By BARRY SHEPPARD
May Day saw significant actions by workers in essential companies serving the general public during the shutdown, who demanded better health and safety conditions and hazard pay.
Three days later, the New York Times revealed that the Trump administration “is privately projecting a steady rise in coronavirus infections and deaths over the next several weeks, reaching about 3,000 daily deaths on June 1.” That death toll would be nearly double the current level of 1,750 deaths per day.
Based on data collected by the Centers for Disease Control and Prevention, along with other agencies, the projections came from an “internal” document obtained by the Times, which projected “200,000 new cases each day by the end of May, up from 30,000 cases now.”
The companies targeted on Friday, May 1 included Amazon, Instacart, Whole Foods, Walmart, Target and Fed Ex, companies that deliver food and other goods ordered online to people “staying home.” Workers called out sick or walked out during their lunch break (to avoid being fired). While these companies are making big bucks from the pandemic, they skimp on health protections and pay for dangerous work. In some, like Amazon, workers are in close quarters with each other.
Amazon owner Jeff Bezos has done very well for himself as a result of the virus. The world’s richest man has seen his wealth increase by $25 billion since the start of the year.
The May Day strike follows a walkout in March by Amazon workers in New York City and more than 10,000 Instacart workers nationwide. Whole Foods workers led a national sickout on March 31, and sanitation workers in Pittsburgh and bus drivers in Detroit staged wildcat strikes.
Around the country, nurses at well over 100 hospitals held “socially distanced” protests demanding personal protective equipment (still not nearly enough at this late date) and to draw attention to healthcare workers who have died while fighting the coronavirus pandemic. These include not only doctors and nurses, but all of the people who clean and do other tasks to keep hospitals running.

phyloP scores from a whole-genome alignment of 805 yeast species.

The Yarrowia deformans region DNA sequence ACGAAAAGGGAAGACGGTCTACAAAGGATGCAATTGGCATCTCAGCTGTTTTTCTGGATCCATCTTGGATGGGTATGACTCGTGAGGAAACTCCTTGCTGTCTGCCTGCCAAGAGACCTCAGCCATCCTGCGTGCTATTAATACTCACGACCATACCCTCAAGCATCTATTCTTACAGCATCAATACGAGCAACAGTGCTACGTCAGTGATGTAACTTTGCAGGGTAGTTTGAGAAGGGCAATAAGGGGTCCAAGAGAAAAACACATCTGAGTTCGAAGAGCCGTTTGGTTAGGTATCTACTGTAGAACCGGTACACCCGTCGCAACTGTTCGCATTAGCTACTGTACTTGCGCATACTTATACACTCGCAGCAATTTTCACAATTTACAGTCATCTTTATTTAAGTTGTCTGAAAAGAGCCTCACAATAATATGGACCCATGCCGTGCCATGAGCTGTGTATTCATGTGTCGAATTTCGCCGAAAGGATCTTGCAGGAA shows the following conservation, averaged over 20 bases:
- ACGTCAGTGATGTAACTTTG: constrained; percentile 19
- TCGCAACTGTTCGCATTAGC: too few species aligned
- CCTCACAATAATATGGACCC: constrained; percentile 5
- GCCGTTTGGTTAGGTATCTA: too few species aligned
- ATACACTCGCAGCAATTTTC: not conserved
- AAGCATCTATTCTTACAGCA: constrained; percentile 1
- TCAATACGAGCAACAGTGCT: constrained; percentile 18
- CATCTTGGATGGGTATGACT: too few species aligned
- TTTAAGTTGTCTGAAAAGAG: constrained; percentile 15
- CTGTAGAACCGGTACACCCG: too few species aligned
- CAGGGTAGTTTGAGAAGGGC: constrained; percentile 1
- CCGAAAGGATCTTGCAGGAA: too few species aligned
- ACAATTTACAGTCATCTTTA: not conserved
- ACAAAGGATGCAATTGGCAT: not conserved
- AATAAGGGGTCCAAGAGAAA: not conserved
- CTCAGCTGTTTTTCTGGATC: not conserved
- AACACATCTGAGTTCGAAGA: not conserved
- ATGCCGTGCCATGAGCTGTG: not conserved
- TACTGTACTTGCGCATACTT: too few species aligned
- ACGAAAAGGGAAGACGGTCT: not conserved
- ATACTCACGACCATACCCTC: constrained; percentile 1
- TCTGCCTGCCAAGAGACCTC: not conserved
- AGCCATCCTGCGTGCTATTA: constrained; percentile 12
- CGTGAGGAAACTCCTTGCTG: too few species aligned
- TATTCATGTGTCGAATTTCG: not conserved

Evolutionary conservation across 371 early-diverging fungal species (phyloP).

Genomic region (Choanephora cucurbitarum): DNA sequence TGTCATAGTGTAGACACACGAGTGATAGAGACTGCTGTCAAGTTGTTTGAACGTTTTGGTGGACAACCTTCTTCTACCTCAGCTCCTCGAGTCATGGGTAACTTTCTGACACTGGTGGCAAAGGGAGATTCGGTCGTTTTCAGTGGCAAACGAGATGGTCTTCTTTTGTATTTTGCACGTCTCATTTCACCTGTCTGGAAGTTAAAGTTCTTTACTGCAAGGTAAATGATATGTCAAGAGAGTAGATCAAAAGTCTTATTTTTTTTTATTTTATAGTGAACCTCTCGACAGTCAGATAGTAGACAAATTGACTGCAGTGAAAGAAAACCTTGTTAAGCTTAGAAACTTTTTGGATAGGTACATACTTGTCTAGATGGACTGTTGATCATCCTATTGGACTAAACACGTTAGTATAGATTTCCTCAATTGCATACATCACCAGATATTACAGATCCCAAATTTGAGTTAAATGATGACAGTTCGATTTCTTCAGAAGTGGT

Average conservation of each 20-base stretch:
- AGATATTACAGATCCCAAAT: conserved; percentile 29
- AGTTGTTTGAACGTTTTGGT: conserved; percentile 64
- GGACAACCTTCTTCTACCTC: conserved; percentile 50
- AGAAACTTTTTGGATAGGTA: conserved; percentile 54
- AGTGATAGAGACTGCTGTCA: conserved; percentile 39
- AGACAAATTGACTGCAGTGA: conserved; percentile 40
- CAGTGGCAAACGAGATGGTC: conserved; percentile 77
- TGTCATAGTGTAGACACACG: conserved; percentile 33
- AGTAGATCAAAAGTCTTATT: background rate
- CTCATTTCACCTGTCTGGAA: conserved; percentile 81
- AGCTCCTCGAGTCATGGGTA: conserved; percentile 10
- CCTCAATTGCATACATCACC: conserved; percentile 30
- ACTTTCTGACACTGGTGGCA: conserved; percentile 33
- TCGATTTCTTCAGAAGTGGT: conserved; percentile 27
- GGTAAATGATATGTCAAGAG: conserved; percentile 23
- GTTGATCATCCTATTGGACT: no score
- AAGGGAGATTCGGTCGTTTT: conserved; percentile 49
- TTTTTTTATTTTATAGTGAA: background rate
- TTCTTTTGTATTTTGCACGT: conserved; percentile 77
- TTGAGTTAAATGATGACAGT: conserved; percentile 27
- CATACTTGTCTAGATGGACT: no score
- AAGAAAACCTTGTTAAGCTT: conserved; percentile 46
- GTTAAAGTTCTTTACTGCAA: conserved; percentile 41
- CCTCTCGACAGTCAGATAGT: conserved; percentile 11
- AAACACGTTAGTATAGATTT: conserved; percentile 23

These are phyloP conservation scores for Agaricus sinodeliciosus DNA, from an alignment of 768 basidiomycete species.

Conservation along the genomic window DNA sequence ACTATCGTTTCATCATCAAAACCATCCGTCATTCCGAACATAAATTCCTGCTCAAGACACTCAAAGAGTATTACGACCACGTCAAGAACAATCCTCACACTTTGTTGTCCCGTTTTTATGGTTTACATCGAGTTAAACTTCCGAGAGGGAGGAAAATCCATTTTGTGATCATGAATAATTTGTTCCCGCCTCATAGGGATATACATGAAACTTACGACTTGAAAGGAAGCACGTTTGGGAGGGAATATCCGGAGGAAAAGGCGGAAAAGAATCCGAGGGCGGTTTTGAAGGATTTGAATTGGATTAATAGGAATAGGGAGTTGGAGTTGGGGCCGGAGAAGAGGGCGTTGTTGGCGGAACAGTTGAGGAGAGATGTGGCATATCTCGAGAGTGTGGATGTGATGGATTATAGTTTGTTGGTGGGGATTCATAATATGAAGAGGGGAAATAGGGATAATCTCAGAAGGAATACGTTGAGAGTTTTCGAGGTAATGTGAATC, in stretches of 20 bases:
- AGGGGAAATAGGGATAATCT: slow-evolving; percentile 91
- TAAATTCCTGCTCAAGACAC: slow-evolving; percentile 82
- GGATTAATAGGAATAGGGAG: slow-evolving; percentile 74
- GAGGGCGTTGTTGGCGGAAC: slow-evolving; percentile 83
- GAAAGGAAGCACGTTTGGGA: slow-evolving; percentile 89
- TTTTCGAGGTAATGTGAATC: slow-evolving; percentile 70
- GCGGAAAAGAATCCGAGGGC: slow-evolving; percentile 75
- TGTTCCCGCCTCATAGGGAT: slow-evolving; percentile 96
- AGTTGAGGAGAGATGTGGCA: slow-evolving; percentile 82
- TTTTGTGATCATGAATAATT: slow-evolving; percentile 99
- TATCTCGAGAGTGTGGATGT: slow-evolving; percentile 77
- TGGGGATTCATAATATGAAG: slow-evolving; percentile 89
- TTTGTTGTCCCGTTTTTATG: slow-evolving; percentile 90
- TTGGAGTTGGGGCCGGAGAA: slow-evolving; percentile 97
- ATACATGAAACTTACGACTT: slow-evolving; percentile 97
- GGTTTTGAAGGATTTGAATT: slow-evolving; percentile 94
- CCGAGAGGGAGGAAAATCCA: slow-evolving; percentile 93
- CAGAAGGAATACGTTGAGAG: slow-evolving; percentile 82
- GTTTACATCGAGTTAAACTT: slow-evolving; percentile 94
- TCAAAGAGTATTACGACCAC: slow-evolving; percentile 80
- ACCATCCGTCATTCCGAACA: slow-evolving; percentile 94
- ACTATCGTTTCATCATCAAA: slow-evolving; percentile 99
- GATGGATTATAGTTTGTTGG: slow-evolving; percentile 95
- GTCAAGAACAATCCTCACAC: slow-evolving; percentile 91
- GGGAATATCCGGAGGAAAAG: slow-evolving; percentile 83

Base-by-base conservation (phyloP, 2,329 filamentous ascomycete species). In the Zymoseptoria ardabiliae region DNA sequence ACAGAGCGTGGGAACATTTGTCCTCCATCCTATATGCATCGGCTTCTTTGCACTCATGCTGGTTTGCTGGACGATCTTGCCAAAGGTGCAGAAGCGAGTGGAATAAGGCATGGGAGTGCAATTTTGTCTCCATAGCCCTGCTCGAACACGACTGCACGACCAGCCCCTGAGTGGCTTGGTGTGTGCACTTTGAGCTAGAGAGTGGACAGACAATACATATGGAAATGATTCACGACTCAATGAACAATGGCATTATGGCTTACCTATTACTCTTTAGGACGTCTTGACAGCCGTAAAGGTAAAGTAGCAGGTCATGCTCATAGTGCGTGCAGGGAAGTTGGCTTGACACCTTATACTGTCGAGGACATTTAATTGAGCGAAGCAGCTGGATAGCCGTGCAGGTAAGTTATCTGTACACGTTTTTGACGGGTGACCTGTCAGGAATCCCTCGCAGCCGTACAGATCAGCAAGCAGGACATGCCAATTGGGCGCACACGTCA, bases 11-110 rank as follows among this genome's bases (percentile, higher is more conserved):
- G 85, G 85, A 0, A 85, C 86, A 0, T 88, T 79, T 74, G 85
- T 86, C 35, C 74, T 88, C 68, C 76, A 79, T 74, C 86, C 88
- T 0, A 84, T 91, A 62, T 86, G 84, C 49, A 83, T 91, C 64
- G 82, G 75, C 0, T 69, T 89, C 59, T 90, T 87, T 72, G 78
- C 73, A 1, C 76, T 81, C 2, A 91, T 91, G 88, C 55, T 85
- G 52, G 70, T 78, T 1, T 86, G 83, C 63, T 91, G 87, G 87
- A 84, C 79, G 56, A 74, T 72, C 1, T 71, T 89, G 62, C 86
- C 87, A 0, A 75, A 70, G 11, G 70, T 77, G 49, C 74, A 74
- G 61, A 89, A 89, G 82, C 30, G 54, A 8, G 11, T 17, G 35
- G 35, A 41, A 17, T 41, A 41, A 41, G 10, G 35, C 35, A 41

There were other actions, including car caravans in major cities, addressing national as well as local concerns. One of these was immigrant rights.
While May Day originated in the U.S. in the mid 1880s over a struggle for the eight-hour day, it became the international workers holiday celebrated by socialists and communists.
The U.S. ruling class, with the connivance of conservative labor leaders, established Labor Day in September as an alternative. In recent decades, as the socialist movement has declined, May Day withered in the U.S.
Then in 2006 it was resurrected by hundreds of thousand of largely Latino immigrants, who knew about May Day from their countries of origin. This was part of a vast immigrant mobilization against a particularly harsh law being proposed against them in Congress – it was withdrawn as a result. But the tradition has continued and was part of this year’s May Day.
In New York City, a car caravan passed in front of NY governor Andrew Cuomo’s office and Jeff Bezos’s penthouse apartment, calling for worker and economic protections. In Times Square, demonstrators laid out body bags to represent victims of the virus. NYC is the U.S. epicenter of the virus.
Pablo Liberato, an activist with Make the Road New York, was quoted on “Democracy Now”:
“A lot of people are struggling with rent right now. People are not able to pay rent. A lot of people are not working. Especially undocumented folks are not receiving any kind of money to be able to survive in this pandemic. So we want to make sure rent is cancelled, until we know what’s going to happen next.”
Meatpacking Plants Hard Hit
In Fredericksburg, Pennsylvania, on May Day over 30 cars circled the Bell & Evans poultry processing plant to demand it be shut down until worker protections can be guaranteed. Dozens of COVID-19 infections and two deaths have been linked to the plant.
Nationally, over 20 meatpacking workers processing pork, beef and poultry have died from the virus; more than 5,000 have fallen ill. The real numbers are far higher than the reported numbers, due to lack of testing.